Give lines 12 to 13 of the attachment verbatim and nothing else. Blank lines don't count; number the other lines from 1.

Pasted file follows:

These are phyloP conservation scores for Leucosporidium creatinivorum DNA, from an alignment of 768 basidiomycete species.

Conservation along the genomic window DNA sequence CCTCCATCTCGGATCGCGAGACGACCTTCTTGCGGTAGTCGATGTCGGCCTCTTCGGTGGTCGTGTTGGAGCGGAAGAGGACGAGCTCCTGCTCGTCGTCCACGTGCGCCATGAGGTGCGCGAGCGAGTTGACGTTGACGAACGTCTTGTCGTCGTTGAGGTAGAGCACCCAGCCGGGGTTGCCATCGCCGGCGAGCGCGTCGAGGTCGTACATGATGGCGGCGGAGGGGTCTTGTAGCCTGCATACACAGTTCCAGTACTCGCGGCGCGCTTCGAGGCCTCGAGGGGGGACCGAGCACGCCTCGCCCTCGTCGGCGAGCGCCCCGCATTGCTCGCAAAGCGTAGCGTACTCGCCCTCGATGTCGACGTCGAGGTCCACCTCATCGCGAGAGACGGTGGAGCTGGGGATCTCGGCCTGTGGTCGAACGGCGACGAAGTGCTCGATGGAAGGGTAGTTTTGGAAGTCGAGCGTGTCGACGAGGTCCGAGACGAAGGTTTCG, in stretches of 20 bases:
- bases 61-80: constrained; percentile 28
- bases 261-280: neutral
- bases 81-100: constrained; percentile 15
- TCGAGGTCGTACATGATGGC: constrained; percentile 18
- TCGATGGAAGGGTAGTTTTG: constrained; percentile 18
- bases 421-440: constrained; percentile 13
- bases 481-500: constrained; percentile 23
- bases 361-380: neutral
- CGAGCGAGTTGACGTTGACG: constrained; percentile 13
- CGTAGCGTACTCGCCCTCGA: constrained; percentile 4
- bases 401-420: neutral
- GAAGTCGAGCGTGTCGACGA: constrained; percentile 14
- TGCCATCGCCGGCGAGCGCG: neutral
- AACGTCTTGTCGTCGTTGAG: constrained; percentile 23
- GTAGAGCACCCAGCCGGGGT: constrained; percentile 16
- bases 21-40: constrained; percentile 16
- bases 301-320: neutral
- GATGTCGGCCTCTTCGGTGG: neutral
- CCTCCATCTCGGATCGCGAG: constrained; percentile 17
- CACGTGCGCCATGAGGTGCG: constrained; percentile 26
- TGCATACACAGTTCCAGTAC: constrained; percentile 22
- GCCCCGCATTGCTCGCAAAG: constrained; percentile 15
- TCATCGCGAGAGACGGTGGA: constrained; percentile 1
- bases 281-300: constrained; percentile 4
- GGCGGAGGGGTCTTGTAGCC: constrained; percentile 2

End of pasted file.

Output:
- CGTAGCGTACTCGCCCTCGA: constrained; percentile 4
- bases 401-420: neutral